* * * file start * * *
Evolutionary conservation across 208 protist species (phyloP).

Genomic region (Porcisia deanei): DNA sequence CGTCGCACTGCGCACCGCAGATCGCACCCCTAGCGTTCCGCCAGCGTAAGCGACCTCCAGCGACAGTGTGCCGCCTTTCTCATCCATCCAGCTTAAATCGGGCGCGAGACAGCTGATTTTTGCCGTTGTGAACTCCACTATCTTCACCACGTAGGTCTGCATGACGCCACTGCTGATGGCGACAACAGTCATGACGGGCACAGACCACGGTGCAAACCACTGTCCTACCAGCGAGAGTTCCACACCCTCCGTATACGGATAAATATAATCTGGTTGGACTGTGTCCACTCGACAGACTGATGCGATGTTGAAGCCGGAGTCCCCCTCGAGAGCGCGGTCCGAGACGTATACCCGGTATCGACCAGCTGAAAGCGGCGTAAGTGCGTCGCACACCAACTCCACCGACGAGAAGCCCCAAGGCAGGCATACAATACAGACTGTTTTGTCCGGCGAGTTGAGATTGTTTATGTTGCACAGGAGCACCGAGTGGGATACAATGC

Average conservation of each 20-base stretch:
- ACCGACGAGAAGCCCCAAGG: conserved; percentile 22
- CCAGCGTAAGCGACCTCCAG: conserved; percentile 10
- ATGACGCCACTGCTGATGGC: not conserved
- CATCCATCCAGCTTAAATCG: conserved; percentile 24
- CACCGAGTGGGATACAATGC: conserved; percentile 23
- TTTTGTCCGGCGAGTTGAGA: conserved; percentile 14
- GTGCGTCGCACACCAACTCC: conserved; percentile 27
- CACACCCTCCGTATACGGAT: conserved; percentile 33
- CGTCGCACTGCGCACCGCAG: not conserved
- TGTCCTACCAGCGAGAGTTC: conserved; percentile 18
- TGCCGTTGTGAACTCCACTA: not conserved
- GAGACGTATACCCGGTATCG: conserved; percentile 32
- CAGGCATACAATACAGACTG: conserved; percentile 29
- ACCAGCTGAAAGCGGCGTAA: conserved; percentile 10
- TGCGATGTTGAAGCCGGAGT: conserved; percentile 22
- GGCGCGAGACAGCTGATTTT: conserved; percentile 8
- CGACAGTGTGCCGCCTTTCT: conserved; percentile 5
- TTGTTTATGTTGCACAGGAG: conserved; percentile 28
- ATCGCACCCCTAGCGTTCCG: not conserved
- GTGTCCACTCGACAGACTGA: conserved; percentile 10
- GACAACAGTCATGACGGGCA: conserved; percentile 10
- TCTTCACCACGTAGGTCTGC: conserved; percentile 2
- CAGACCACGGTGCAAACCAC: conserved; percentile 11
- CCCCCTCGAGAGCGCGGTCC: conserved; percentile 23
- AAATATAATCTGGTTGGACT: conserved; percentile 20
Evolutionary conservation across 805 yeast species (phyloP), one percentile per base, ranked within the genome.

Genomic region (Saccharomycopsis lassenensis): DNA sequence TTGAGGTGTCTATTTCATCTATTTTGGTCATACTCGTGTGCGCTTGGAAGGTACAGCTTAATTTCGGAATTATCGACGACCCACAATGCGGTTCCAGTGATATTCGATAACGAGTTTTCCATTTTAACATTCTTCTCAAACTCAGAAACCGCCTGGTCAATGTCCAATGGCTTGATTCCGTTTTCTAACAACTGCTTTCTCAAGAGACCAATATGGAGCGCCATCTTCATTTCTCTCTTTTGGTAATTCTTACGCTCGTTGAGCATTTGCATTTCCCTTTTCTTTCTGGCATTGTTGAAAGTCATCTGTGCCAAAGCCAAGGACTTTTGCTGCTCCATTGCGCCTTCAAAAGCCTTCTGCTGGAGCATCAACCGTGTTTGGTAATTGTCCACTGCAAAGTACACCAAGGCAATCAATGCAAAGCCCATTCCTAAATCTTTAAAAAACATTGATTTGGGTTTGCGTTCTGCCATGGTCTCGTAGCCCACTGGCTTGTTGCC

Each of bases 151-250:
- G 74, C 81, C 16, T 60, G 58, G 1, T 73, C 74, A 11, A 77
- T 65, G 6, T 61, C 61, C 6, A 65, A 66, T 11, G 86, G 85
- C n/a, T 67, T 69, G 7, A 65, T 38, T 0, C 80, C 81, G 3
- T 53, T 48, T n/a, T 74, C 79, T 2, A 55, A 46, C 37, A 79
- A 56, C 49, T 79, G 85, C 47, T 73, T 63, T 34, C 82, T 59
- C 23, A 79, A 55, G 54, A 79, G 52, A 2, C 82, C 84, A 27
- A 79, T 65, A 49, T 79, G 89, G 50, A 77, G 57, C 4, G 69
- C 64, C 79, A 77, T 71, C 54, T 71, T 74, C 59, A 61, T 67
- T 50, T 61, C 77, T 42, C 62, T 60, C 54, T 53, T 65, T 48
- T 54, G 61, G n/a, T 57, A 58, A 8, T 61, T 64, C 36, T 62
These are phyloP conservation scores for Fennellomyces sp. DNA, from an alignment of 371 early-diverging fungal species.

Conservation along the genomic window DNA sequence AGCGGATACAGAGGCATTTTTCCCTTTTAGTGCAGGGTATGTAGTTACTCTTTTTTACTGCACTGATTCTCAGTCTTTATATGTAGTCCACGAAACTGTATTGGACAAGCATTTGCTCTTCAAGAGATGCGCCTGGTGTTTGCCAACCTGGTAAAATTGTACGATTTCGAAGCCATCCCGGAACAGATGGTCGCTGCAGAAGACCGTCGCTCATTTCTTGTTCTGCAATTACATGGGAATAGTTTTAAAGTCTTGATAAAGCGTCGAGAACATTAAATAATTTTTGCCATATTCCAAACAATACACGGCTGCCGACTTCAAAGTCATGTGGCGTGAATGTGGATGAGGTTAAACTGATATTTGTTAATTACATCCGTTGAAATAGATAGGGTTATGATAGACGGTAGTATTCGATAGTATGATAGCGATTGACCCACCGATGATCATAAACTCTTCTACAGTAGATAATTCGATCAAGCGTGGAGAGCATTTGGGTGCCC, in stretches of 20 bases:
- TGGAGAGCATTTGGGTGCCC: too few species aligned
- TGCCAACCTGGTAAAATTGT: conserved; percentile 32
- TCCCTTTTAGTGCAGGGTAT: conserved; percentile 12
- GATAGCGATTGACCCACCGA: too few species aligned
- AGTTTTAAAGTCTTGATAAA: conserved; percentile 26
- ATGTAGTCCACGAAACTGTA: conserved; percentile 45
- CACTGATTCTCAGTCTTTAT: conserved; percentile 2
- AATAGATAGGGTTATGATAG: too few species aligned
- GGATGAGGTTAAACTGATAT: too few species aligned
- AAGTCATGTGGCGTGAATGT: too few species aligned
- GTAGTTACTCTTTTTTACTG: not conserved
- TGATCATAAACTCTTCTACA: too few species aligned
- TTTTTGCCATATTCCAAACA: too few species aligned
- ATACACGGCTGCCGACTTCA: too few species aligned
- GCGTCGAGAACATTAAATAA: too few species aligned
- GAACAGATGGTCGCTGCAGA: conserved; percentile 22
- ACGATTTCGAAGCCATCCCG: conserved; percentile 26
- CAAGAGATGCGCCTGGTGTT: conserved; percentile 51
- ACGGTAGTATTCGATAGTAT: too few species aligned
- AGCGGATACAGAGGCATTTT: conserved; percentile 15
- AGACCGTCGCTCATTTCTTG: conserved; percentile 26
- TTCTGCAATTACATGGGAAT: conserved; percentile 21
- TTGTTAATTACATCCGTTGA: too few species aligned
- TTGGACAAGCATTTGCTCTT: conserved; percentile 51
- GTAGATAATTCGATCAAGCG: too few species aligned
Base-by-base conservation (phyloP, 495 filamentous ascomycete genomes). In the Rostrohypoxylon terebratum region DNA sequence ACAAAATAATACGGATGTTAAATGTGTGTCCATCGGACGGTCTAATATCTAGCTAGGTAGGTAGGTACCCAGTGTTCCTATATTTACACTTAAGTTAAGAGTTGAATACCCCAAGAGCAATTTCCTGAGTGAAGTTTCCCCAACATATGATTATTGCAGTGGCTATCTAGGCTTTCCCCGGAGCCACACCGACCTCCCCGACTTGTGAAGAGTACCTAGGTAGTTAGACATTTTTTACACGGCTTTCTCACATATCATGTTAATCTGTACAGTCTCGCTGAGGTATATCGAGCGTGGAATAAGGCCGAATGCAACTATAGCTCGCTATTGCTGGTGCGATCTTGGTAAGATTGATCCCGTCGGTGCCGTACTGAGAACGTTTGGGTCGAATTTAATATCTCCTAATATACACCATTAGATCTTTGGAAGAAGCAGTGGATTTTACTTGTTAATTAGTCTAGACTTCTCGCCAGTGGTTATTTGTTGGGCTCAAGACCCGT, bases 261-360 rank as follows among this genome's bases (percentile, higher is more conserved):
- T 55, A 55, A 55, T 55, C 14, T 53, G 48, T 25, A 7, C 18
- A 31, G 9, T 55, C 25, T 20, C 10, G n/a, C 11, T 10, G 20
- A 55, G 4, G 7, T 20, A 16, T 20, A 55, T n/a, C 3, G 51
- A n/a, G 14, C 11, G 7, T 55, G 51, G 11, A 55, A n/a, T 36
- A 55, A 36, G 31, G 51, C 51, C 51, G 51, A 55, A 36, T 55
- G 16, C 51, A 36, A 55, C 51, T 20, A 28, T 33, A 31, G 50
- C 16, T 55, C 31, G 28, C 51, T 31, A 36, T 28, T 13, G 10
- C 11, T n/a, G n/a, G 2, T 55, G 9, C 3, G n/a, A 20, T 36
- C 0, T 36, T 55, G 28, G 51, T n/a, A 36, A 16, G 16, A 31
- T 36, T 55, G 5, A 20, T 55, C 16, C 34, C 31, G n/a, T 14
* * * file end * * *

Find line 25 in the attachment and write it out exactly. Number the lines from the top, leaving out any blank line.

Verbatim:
- TCTTCACCACGTAGGTCTGC: conserved; percentile 2